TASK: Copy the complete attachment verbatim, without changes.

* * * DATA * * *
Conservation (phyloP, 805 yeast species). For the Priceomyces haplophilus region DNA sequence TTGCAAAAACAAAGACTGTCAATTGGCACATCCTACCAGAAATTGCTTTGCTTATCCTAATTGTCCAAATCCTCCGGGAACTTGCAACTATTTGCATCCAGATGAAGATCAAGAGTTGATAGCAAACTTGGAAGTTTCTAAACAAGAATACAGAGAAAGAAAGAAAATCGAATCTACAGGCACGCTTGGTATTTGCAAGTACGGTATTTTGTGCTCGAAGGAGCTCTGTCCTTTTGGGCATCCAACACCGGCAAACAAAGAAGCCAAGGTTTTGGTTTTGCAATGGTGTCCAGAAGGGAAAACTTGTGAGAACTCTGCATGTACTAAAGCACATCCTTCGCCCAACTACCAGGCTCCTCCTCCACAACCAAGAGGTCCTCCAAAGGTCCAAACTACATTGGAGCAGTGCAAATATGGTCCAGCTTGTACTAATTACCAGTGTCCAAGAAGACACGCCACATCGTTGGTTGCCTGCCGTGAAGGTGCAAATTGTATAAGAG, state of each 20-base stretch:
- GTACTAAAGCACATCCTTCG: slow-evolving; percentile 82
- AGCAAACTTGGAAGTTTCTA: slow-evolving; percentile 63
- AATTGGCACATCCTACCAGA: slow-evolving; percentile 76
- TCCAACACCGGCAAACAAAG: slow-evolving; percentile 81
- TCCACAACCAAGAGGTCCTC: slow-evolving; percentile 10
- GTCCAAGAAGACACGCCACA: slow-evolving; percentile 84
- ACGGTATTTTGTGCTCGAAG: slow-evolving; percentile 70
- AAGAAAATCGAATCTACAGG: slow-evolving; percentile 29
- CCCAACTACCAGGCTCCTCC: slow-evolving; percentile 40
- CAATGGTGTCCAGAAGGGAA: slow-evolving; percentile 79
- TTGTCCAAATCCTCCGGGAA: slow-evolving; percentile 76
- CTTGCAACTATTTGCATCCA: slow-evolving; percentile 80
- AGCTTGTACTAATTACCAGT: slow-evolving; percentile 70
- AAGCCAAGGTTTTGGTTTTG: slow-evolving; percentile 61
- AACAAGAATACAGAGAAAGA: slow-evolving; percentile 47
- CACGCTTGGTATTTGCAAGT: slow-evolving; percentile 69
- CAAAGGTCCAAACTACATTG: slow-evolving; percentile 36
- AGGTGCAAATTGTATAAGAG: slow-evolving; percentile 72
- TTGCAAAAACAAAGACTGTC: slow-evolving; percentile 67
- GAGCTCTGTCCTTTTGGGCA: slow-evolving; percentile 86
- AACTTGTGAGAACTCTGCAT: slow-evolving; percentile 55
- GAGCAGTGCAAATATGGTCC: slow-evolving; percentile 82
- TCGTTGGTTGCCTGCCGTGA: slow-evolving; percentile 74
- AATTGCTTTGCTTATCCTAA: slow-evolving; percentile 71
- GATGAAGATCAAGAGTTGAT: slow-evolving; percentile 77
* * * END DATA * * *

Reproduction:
Conservation (phyloP, 805 yeast species). For the Priceomyces haplophilus region DNA sequence TTGCAAAAACAAAGACTGTCAATTGGCACATCCTACCAGAAATTGCTTTGCTTATCCTAATTGTCCAAATCCTCCGGGAACTTGCAACTATTTGCATCCAGATGAAGATCAAGAGTTGATAGCAAACTTGGAAGTTTCTAAACAAGAATACAGAGAAAGAAAGAAAATCGAATCTACAGGCACGCTTGGTATTTGCAAGTACGGTATTTTGTGCTCGAAGGAGCTCTGTCCTTTTGGGCATCCAACACCGGCAAACAAAGAAGCCAAGGTTTTGGTTTTGCAATGGTGTCCAGAAGGGAAAACTTGTGAGAACTCTGCATGTACTAAAGCACATCCTTCGCCCAACTACCAGGCTCCTCCTCCACAACCAAGAGGTCCTCCAAAGGTCCAAACTACATTGGAGCAGTGCAAATATGGTCCAGCTTGTACTAATTACCAGTGTCCAAGAAGACACGCCACATCGTTGGTTGCCTGCCGTGAAGGTGCAAATTGTATAAGAG, state of each 20-base stretch:
- GTACTAAAGCACATCCTTCG: slow-evolving; percentile 82
- AGCAAACTTGGAAGTTTCTA: slow-evolving; percentile 63
- AATTGGCACATCCTACCAGA: slow-evolving; percentile 76
- TCCAACACCGGCAAACAAAG: slow-evolving; percentile 81
- TCCACAACCAAGAGGTCCTC: slow-evolving; percentile 10
- GTCCAAGAAGACACGCCACA: slow-evolving; percentile 84
- ACGGTATTTTGTGCTCGAAG: slow-evolving; percentile 70
- AAGAAAATCGAATCTACAGG: slow-evolving; percentile 29
- CCCAACTACCAGGCTCCTCC: slow-evolving; percentile 40
- CAATGGTGTCCAGAAGGGAA: slow-evolving; percentile 79
- TTGTCCAAATCCTCCGGGAA: slow-evolving; percentile 76
- CTTGCAACTATTTGCATCCA: slow-evolving; percentile 80
- AGCTTGTACTAATTACCAGT: slow-evolving; percentile 70
- AAGCCAAGGTTTTGGTTTTG: slow-evolving; percentile 61
- AACAAGAATACAGAGAAAGA: slow-evolving; percentile 47
- CACGCTTGGTATTTGCAAGT: slow-evolving; percentile 69
- CAAAGGTCCAAACTACATTG: slow-evolving; percentile 36
- AGGTGCAAATTGTATAAGAG: slow-evolving; percentile 72
- TTGCAAAAACAAAGACTGTC: slow-evolving; percentile 67
- GAGCTCTGTCCTTTTGGGCA: slow-evolving; percentile 86
- AACTTGTGAGAACTCTGCAT: slow-evolving; percentile 55
- GAGCAGTGCAAATATGGTCC: slow-evolving; percentile 82
- TCGTTGGTTGCCTGCCGTGA: slow-evolving; percentile 74
- AATTGCTTTGCTTATCCTAA: slow-evolving; percentile 71
- GATGAAGATCAAGAGTTGAT: slow-evolving; percentile 77